The Cavaliers also have the contract of Brendan Haywood as a trade chip, being able to take back around $10.5 million in salary. A potential trade target is San Antonio, who could offer a combination of Patty Mills, Tiago Splitter, and Boris Diaw in exchange for Haywood’s non-guaranteed deal. These players could make Cleveland a seriously deep and versatile team, and further their chances at contention. Of course, other deals could be pursued, or the Cavaliers could simply end up waiving Haywood themselves if they are unable to find any takers. For now, however, he is their true weapon for building in free agency.

Prediction: The Cavaliers will retain everyone except for Perkins,and the Haywood contract will be used to bring in new blood. With a deeper team, the core of LeBron/Kyrie/Love won’t have to be pushed as hard next season, and they can be better-rested for the playoffs. With another year to build some experience playing together, the Cavs are a very real candidate to win 60+ games, as well as the first seed in the Eastern Conference. Although Atlanta and Chicago could still pose a threat to them, I would pencil in Cleveland for a reappearance in the finals as of this moment. The question is – can they make the final push to win?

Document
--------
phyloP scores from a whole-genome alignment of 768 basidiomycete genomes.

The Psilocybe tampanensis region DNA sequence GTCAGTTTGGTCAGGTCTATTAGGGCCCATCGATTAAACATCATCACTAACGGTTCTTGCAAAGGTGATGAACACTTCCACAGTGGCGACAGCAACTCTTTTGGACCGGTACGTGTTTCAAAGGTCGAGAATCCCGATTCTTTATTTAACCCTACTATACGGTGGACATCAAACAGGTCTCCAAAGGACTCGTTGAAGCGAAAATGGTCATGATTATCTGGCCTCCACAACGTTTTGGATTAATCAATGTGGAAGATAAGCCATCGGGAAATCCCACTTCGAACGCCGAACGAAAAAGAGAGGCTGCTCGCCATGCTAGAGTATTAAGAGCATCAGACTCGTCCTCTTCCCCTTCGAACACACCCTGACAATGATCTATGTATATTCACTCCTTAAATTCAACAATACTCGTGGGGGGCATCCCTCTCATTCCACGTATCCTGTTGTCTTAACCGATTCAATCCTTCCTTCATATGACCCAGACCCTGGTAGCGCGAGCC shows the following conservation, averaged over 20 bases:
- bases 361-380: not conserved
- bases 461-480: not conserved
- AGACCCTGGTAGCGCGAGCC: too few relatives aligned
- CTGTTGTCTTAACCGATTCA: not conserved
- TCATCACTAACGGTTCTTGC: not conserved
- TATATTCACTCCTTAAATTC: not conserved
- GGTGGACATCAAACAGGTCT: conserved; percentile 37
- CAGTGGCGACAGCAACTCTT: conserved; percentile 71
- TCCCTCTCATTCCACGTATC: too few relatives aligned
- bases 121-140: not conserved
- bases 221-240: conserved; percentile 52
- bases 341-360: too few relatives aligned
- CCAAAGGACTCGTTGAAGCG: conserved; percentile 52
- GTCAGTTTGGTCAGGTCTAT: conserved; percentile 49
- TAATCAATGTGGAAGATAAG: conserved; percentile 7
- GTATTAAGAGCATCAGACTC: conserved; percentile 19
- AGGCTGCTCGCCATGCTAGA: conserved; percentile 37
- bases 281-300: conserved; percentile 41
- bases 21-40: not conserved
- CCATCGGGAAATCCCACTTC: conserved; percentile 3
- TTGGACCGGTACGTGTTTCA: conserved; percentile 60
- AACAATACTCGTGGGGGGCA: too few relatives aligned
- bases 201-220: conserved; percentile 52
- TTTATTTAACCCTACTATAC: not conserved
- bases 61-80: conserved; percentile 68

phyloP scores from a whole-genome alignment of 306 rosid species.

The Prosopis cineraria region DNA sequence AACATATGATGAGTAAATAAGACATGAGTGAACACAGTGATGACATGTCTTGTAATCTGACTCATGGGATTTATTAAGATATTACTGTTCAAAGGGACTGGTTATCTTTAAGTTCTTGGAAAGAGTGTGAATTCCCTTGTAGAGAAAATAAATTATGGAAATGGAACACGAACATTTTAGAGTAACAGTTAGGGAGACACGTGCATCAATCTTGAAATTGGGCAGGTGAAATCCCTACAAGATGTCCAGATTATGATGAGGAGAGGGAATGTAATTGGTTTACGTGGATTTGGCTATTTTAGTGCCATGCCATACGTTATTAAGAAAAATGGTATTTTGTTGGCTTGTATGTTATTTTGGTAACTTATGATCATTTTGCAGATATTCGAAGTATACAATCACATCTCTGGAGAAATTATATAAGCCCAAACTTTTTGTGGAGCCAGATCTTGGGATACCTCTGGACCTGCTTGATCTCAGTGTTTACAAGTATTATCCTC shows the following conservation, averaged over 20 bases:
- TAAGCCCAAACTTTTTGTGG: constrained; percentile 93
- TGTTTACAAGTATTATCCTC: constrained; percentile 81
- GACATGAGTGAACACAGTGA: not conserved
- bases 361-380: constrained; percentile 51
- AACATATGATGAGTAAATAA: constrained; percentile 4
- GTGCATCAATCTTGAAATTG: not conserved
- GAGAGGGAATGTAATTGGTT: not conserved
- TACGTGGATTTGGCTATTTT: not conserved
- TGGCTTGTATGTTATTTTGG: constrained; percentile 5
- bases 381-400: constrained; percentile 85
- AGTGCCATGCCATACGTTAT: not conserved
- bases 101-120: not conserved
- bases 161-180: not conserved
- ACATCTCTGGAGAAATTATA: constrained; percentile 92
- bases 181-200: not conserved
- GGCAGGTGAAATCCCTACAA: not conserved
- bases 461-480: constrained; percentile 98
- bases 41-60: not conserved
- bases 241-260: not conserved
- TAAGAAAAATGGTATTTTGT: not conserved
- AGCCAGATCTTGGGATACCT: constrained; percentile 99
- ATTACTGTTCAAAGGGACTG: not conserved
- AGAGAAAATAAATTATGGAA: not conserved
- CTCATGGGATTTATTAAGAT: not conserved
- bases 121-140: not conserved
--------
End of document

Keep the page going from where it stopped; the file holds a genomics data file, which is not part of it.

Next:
This piece is part 6 of the 30 Team Offseason Preview Series by Fazal Ahmed.

2015 Offseason Preview: Los Angeles Lakers

Jun 25, 2015; Brooklyn, NY, USA; D'Angelo Russell (Ohio State) shakes hands with NBA commissioner Adam Silver after being selected as the number two overall pick to the Los Angeles Lakers in the first round of the 2015 NBA Draft at Barclays Center. Mandatory Credit: Brad Penner-USA TODAY Sports
Jun 25, 2015; Brooklyn, NY, USA; D’Angelo Russell (Ohio State) shakes hands with NBA commissioner Adam Silver after being selected as the number two overall pick to the Los Angeles Lakers in the first round of the 2015 NBA Draft at Barclays Center. Mandatory Credit: Brad Penner-USA TODAY Sports

Free Agents: Carlos Boozer (Unrestricted), Ronnie Price (U), Wayne Ellington (U), Ed Davis (U), Wesley Johnson (U), Jeremy Lin (U), Vander Blue (Restricted), Jordan Hill (Team Option)


“We’re a young, eager group ready to restore this franchise back to where it once was. I think that kind of sums it up. These guys are ready. I’m excited to play a piece in that project. It’s going to be tough, it’s going to be a long road, it’s going to take a lot of work. I know the three of us are and I know the guys in the locker room are more than ready and willing to. ”

-Larry Nance Jr.

Continue reading “2015 Offseason Preview: Los Angeles Lakers”